"My beloved Bassiouny…I miss you very much. May you be with me every year and within me as every breath leaves my body, accompanying my lively voice. A whole year has passed! As if it were only a day," artist Shady El-Noshokaty, writes on Facebook on 28 January, the anniversary of his friend’s death.
The 34-year-old Ahmed Bassiouny was a father of two children, Adam, 6, and Salma, 1. Also, he was a professor at the Faculty of Art Education, Helwan University. He was killed on 28 January in Tahrir Square, amid loud gunshots and chants that filled the night sky with demands for freedom.
Shot dead in Tahrir Square on The Day of Rage, Bassiouny left the young artist community behind, mourning him with revolutionary art that honours his memory.
Like hundreds of other young Egyptians who lost their life in the battle for freedom, Bassiouny fought in Tahrir until his last breath.
"He was always on the frontlines, full of energy…until the last moment [I saw him], on 25 January. He was not afraid," says Bassiouny’s friend Mohamed Abdel Kareem in a short documentary of snapshots of the martyred artist’s life.
Ahmed Bassiouny was adored by his colleagues, so his death left them melancholic, nostalgic - and full of art.
Over the past year, Bassiouny has been a revolutionary icon in Egypt’s contemporary art scene. His picture was hung in countless exhibitions throughout Cairo, and was honoured in just as many countless exhibitions. In a way, the year’s young art was a tribute to Bassiouny.
Bassiouny has become the martyr of the artists. Many artists, young and old, joined protests very early on in the revolution. Suffocated for years with restrictions on freedom of expression, their creativity hindered by censorship and harsh living conditions, they were more than ready to chant at the top of their lungs for liberation. They stood in Tahrir Square and risked it all. They did it for their freedom; they did it for their art. Representing a generation wholly dedicated to uninhibited art, Bassiouny’s death only solidified the fighting spirit of thousands of artists.
His friends jokingly say that he was annoyingly persistent: he would not start a conversation without finishing it. He absolutely had to see his thoughts through.
At the onset of revolution, he decided to join the protests calling for freedom, justice and bread. But he did not have a chance to see it through.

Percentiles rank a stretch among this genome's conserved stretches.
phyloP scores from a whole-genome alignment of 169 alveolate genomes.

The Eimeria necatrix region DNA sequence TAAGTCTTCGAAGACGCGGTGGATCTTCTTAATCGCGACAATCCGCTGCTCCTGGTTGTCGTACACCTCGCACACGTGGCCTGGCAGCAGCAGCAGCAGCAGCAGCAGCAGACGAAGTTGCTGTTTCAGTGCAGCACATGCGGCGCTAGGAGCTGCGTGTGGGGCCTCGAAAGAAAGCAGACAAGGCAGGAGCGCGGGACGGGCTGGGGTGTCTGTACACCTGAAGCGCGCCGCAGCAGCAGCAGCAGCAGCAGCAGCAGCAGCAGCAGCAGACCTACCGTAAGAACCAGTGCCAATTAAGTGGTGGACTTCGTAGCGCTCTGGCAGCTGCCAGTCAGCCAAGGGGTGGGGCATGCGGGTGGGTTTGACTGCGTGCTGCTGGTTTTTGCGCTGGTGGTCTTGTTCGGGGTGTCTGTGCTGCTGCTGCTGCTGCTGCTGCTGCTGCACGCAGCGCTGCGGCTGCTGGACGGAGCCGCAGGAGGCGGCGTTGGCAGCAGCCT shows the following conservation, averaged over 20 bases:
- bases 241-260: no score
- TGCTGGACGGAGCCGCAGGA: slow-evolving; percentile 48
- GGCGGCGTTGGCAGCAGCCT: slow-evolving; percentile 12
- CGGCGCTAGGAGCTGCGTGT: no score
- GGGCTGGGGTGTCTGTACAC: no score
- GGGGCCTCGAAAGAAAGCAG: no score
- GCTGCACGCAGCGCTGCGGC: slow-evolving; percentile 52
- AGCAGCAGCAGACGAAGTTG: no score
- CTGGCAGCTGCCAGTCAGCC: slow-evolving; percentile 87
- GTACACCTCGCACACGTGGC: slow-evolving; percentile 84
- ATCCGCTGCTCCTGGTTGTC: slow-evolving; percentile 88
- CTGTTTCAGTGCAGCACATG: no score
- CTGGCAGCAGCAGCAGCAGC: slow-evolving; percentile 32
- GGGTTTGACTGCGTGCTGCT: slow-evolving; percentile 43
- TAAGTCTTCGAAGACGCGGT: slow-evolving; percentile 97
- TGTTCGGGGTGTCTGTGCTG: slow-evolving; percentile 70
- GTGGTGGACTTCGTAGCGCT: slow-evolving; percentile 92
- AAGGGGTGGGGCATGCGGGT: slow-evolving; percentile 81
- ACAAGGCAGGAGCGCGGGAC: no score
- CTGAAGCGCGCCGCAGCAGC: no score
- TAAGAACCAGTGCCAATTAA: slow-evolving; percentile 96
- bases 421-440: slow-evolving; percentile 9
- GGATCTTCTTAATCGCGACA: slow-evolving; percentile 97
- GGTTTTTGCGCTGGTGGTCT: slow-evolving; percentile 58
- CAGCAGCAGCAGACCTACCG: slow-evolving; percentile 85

"I hoped that my hands would not write such words. These words are so much less than what you deserve… Bassiouny… The days have passed and it’s been a whole year since you passed…why have you been gone so long?" Sherine Lotfy, a friend of Bassiouny’s wrote on 28 January.
After graduating from the Faculty of Art Education, Helwan University in 2000, Ahmed Bassiouny pursued a master’s degree in the Creative Potential of Digital Sound. He pioneered the education of digital art sound in Egypt, by organising workshops that focused on sound experimentation. He was keen on capturing a moment through sound. He was a fan of improvisation. He studied the expressionistic qualities of sound effects, and how they transform a work of art. A loud gunshot ended his life.
"I have a lot of hope if we stay like this [continuing to occupy the square]. Riot police beat me a lot. Nevertheless I will go down again tomorrow. If they want war, we want peace. I am just trying to regain some of my nation’s dignity," Bassiouny wrote on Facebook 26 January 2011.
"It is necessary to be fully equipped when participating in the revolution: a bottle of vinegar to overcome the tear gas, protective masks and tissues to inhale vinegar, self-defence sprays, athletic shoes, Bradoral tablets, food and drink… One cannot use violence against security agents or insult them. Vandalism is also forbidden, for this is our country. Bring a camera with you and don’t be afraid or weak." This was Bassiouny's last Facebook post on 27 January 2011.